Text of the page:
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What is jumpers knee?


The patella tendon (or ligament as it is sometimes called) connects the kneecap to tibia bone. Under extreme stresses such as those involved in jumping a partial rupture can occur. This can often lead to inflammation and degeneration of the tissue. Inflammation can also result from overuse. Injury to this often affects athletes involved in jumping or throwing sports. Weight lifters, Tennis and Badminton players can also be affected. Rest in the early stages is important.

What are the symptoms?

  • Pain at the bottom of the kneecap especially when pressing in.
  • Aching and stiffness after exertion.
  • Pain when you contract the quadriceps muscles.



    What the athlete can do depends on the extent or grade of the injury:

    Grade 1: Pain only after training

     

  • Continue training but apply ice or cold therapy to the injury after each training session
  • Wear a heat retainer or support
  • See a sports injury specialist / therapist who can apply sports massage techniques and advise on rehabilitation. An eccentric strengthening programme is generally recommended

    Grade 2: Pain before and after exercise but pain reduces once warmed up.

  • Modify training activities to reduce the load on the tendon. Stop jumping or sprinting activities and replace them with steady running or swimming / running in water if necessary.
  • See a sports injury specialist / therapist who can apply sports massage techniques and advise on rehabilitation.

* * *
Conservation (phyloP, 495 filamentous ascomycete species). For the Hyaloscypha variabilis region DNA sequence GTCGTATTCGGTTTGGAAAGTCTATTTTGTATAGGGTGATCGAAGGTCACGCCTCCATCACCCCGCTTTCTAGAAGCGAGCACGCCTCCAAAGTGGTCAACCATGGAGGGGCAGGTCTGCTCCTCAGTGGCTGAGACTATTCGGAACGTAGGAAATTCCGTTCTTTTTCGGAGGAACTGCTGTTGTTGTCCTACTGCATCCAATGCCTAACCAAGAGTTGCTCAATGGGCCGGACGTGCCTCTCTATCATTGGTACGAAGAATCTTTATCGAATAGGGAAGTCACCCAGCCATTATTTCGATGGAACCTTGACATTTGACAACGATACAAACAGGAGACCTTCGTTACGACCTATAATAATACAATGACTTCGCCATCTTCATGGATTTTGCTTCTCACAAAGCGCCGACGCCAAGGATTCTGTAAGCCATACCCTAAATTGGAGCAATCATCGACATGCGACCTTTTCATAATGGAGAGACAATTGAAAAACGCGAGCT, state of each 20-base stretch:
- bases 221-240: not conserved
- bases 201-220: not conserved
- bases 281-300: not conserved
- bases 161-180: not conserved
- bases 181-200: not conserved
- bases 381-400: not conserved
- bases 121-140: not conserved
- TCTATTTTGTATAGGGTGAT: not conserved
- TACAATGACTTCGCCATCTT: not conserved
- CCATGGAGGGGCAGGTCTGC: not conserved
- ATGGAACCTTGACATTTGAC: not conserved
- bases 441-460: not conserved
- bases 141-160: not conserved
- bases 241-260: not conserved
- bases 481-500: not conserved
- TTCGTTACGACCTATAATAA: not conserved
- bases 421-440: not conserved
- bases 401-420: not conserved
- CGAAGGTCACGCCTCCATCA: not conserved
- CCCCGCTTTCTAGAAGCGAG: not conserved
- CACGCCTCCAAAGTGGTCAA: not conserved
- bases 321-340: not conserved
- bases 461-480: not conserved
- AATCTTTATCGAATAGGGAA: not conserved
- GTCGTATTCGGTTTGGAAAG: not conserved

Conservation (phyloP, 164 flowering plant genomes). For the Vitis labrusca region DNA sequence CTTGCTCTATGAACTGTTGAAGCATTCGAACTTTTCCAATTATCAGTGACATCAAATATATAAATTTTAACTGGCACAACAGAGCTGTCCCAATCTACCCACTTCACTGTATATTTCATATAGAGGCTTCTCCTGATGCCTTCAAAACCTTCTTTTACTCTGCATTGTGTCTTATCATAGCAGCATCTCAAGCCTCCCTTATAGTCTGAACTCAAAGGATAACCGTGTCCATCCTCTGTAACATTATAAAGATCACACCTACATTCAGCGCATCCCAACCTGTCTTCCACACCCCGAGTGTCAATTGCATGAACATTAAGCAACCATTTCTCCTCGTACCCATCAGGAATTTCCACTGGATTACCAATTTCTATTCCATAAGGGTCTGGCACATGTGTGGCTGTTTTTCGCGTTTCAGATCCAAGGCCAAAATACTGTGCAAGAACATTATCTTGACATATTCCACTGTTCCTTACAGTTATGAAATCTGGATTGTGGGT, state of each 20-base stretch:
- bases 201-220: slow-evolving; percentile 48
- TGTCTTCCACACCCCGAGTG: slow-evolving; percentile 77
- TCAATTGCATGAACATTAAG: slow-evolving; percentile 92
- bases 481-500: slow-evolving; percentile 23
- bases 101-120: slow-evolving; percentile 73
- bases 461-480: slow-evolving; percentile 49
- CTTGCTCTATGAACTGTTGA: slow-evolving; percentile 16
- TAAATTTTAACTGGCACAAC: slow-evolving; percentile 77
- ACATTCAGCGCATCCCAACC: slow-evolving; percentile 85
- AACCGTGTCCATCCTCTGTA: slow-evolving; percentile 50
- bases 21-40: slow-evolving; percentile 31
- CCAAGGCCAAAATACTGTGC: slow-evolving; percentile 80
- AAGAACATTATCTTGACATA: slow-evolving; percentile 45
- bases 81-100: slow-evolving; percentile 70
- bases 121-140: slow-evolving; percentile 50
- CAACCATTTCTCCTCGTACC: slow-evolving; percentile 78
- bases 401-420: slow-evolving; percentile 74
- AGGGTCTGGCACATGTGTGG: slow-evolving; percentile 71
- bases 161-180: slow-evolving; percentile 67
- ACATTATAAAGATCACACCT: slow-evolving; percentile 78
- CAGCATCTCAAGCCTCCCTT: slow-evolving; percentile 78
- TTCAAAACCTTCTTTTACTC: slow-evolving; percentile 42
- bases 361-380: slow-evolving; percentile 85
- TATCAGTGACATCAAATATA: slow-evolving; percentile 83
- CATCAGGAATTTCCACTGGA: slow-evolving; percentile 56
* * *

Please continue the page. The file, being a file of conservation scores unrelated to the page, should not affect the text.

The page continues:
Grade 3: Pain during activity which prevents you from training / performing at your best.

     
  • Rest completely from the aggravating activity. Replace it with swimming / running in water (if pain allows).
  • See a sports injury specialist / therapist who can apply sports massage techniques and advise on rehabilitation.

    Grade 4: Pain during every day activities which may or may not be getting worse.

     
  • Rest for a long period of time (at least 3 months!).
  • See a sports injury specialist / therapist who can apply sports massage techniques and advise on rehabilitation.
  • If the knee does not respond to rehabilitation then consult an Orthopaedic Surgeon as surgery may be required.

    A Sports Injury Specialist or Doctor could:
  • Prescribe anti-inflammatory medication e.g. ibuprofen.
  • Use ultrasound or laser treatment.
  • Use cross friction massage techniques.
  • Prescribe and supervise a full rehabilitation programme.
  • A Surgeon can operate.
  •  

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    Continue to resolving knee issues with homeopathic